For UO signage in Portland, it’s all or nothing
After nearly a year of discussion and conflict, stakeholders are still awaiting a final decision regarding the neon text and ownership of the historic White Stag sign atop the University’s Portland campus.
Despite the University’s April agreement with the City of Portland to change the sign to read “Oregon” and bear the Ducks’ signature green, administrators here later decided they also want a neon “O” posted on a neighboring water tower. Now, unless a Portland commission grants the University the O, or the University accepts the sign without the O, the school could lose any say in the White Stag sign’s text.
Currently reading “Made in Oregon,” the name of a retail store that once owned the building, the sign has gone through multiple transformations since the 1940s, when it was designed by present owner Ramsay Signs. The sign originally read “White Satin Sugar,” the name of a candy store housed in the building, then the sportswear company “White Stag” and then, 10 years ago, to the present “Made in Oregon.”
The University began leasing space in the building in 2006, opening the facility in 2008 with an 18-year lease. The block-long building now houses the University’s Portland campus, consisting of a law program, journalism, architecture, product design and business departments, plus other mixed academic resources.
In winter of 2008, the University, in collaboration with Ramsay Signs, began discussing changing the text of the sign to “University of Oregon,” sparking a dispute with Portlanders accustomed to the historic sign. Portland Commissioner Randy Leonard, the city’s main advocate in this ongoing matter, said he believed changing the sign to feature a Eugene-based institution insulted Portland.
“Changing the sign from a neutral City of Portland-oriented institution to a Eugene, Oregon based school that is well recognized in its own right seriously degrades the value of the icon to an entire community and commandeers it for the narrow purpose of institutional self-indulgence,” Leonard wrote in his personal blog in March.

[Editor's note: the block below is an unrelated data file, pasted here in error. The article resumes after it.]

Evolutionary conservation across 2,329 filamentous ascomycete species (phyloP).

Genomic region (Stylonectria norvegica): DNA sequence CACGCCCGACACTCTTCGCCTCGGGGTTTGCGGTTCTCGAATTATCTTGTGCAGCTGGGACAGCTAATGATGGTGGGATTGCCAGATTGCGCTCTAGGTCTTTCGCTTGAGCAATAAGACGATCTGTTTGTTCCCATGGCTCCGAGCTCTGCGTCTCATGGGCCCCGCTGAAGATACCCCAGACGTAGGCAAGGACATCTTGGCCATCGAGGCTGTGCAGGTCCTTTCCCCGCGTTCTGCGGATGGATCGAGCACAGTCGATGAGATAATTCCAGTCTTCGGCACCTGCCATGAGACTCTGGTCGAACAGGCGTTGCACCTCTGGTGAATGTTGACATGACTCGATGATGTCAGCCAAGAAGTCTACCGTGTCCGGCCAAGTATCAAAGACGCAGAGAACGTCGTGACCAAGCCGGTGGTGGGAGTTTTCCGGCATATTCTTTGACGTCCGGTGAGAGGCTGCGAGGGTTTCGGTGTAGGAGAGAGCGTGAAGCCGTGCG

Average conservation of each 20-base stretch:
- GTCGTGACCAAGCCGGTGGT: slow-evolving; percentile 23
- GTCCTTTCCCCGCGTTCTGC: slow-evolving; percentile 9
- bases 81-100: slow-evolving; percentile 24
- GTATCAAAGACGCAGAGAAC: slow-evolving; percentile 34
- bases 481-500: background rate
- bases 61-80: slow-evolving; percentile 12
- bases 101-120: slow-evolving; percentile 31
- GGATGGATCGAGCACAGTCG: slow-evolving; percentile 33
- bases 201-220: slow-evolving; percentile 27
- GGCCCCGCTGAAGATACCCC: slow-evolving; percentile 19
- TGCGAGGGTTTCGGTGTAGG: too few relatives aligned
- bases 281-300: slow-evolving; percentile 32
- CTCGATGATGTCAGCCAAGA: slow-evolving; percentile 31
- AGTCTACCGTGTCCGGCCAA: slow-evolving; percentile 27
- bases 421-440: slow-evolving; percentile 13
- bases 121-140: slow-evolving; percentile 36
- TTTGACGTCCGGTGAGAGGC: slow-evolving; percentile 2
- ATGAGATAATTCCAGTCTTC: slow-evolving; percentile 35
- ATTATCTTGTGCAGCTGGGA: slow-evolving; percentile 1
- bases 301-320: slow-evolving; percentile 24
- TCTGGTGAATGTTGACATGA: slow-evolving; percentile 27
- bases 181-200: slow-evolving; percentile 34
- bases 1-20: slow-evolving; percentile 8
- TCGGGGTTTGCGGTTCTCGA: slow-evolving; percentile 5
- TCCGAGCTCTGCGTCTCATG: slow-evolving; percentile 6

After a heated process, the University and the city of Portland came to a compromise in early April, agreeing to change the sign to simply read “Oregon” and changing the red lights on its bottom to University green. Leonard proposed this new idea, and was glad the sign “will be forevermore in the public domain and under the constant vigilance of the University of Oregon.”
While this seemed final, the signage debate continued. The University reopened the discussion on April 16, pairing changing the sign to “Oregon” with the addition of a neon “O” to a neighboring water tower. The Landmarks Commission of Portland spoke up about the historic nature of the sign, and on July 13 voted unanimously to overturn the proposal made by the city and University, wanting to approach each sign separately, not as a unit. City planner Mark Walhood said the “O” sign proposed for the water tower, which currently has “Old Town” painted on it, would affect the skyline and create a precedent for other wood water tanks around the area.
University officials believe they have cooperated with the commission enough. “We had agreed with the Landmarks Commission that we would keep the original font and design of the sign as well,” University spokesperson Phil Weiler said. The University ultimately refused the commission’s request to divide the White Stag and “O” signs into two separate issues.
This conflict leads to a July 27 Portland City Commission hearing and historic design review to determine the sign’s fate. “This sign has changed three, four times over the years, depending on the owner of the building,” Weiler said. “Now that it’s part of the University, it only seems right to change it from the title of its previous owner.”
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